The success of Nikita spawned this American remake directed by John Badham several years later. A first-rate cast and crisp direction by action specialist Badham are noteworthy in a movie that, generally speaking, was a disappointment to fans of the original. Luc Besson, who wrote the Nikita screeplay, got co-writing credit for this one, too. (Retitled The Assassin in Australia.) Warner Bros., Rated R. The film grossed $30 million in the US. (Overseas numbers are not available.)
Richard Romanus.....Fahd Bahktiar
Harvey Keitel.....Victor (The Cleaner)
*Nikita's name was changed to Maggie, and her codename from Josephine to Nina in this film -- a decision made, it is said, because of the recent release of Little Nikita (1988), another spy flick.
Here's the review from Variety's Portable Movie Guide...
For those who saw Luc Besson's high-tech thriller Nikita, about a female criminal transformed into a government assassin, this soulless, efficiently slavish remake is almost like watching it all over again. But the premise remains a strong hook on which to peg a taut, straight-line action narrative. Sentenced to death for killing a cop in a robbery, a young drug-addicted punk (Bridget Fonda), here named Maggie, is given a chance to live, under the supervision of an agent named Bob (Gabriel Byrne.) Ending is a shade more upbeat and conventional than the French version. Fonda acquits herself admirably in all departments.
Here's the At-A-Glance review of the film...
Remaking the French film La Femme Nikita was a good idea. It had an intriguing premise and an engrossing but flawed plot -- perfect fodder for remakes. Unfortunately, Point of No Return does more damage than good. It does fix up the final act without Hollywoodizing it (a very noteworthy feat), and it adds a little polish to some of the pivotal scenes. However, the character of Maggie's (Nikita's) boyfriend is made more aggressive and wholly unlikeable -- effectively sabotaging the counterpoint between Maggie's new found life and her rigidly cold albatross of a profession. In addition, the violence is overstated, making it gratuitous instead of plot-serving, as it was in the original. Along that same line, having an explosion of a bomb Maggie planted occur on screen negates the scene's purpose. Thus, while Point of No Return improves upon La Femme Nikita in some respects, the sum total is less.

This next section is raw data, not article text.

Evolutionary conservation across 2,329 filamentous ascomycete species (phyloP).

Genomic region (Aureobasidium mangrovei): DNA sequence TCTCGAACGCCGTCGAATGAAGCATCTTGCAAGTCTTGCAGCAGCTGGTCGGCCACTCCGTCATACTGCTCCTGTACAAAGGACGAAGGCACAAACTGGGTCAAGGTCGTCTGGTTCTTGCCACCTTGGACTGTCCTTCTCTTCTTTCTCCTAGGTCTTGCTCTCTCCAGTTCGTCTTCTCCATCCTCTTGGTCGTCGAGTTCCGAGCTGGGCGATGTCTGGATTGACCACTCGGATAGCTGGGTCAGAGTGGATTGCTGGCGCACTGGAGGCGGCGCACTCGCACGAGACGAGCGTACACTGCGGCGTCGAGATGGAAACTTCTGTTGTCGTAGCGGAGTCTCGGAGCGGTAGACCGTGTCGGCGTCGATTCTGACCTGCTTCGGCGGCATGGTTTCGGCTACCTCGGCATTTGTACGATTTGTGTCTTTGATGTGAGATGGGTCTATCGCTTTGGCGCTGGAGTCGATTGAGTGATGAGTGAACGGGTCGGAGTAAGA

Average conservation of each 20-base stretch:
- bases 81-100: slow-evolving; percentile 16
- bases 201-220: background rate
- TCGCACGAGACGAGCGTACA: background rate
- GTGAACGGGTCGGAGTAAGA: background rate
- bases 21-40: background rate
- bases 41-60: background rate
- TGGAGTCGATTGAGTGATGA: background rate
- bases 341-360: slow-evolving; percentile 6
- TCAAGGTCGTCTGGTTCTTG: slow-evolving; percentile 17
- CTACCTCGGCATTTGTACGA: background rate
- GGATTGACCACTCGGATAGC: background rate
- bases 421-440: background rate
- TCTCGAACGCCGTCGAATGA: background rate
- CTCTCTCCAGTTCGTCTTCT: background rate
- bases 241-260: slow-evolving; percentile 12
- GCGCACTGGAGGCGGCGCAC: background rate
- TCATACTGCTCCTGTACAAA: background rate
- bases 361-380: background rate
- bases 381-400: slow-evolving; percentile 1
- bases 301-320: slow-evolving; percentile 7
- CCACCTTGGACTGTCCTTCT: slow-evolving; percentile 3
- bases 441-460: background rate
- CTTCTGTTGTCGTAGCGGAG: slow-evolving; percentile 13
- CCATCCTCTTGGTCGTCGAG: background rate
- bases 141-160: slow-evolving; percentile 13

Born 27 January 1964 in Los Angeles to Peter Fonda and Susan Brewer, Bridget comes from an illustrious Hollywood family; her grandfather (deceased) was Henry Fonda, and her aunt is Jane Fonda. She was named after her father's stepsister, Bridget Hayward, who committed suicide. Educated at New York University, Bridget made her first film, Aria, at age 23 (1987), and went on to win critical acclaim as call girl Mandy Rice Davies in Scandal. She became a star with the release of Point of No Return. Other films include Single White Female, It Could Happen To You, City Hall, Jackie Brown, Touch, Rough Magic, and Luc Besson's Kiss of the Dragon. She had a long-term relationship with actor Eric Stoltz, but is currently seeing country singer Dwight Yoakam, her costar in the 2001 film South of Heaven, West of Hell.
''I have big dreams and little muscles,'' says Bridget Fonda, 29,
who reconciled her fantasies with her physique by playing a highly
trained government assassin in Point of No Return, the new American
remake of the 1990 French film La Femme Nikita. The role required her
to learn karate, jump down flights of stairs and fire big weapons.
''Until I learned how to fight and was actually beating on a bag, I'd
never hit anything. There were skirmishes with my younger brother
((Justin)), a lot of pushing and pinching, but I never really hit
him. After a lifetime's training to deny those feelings, suddenly
being told not only is it okay but that you're actually pleasing
someone was a great experience.'' Now that the movie's out, does
Fonda plan to stay in fighting shape? Nope. ''When I have time off,''
she says, ''I like to sit down and fall asleep.''
-- People Magazine (5 April 1993)
Were BRIDGET FONDA to get stuck with a uniquely unruly roommate
now, she'd know how to handle her: with a glistening semiautomatic.
Next up for the well- pedigreed performer is the role of a drained
druggie murderer revamped into a lethal Vogue-styled victimizer for
the feds. In Point of No Return, look forward to Fonda gracefully
negotiating heels as she acts out the basic instincts of a covert
government assassins' group. The flick, an American try at La Femme
Nikita -- the hit killer thriller from France -- will shoot to
theaters this spring.
-- TIME Magazine (25 January 1993)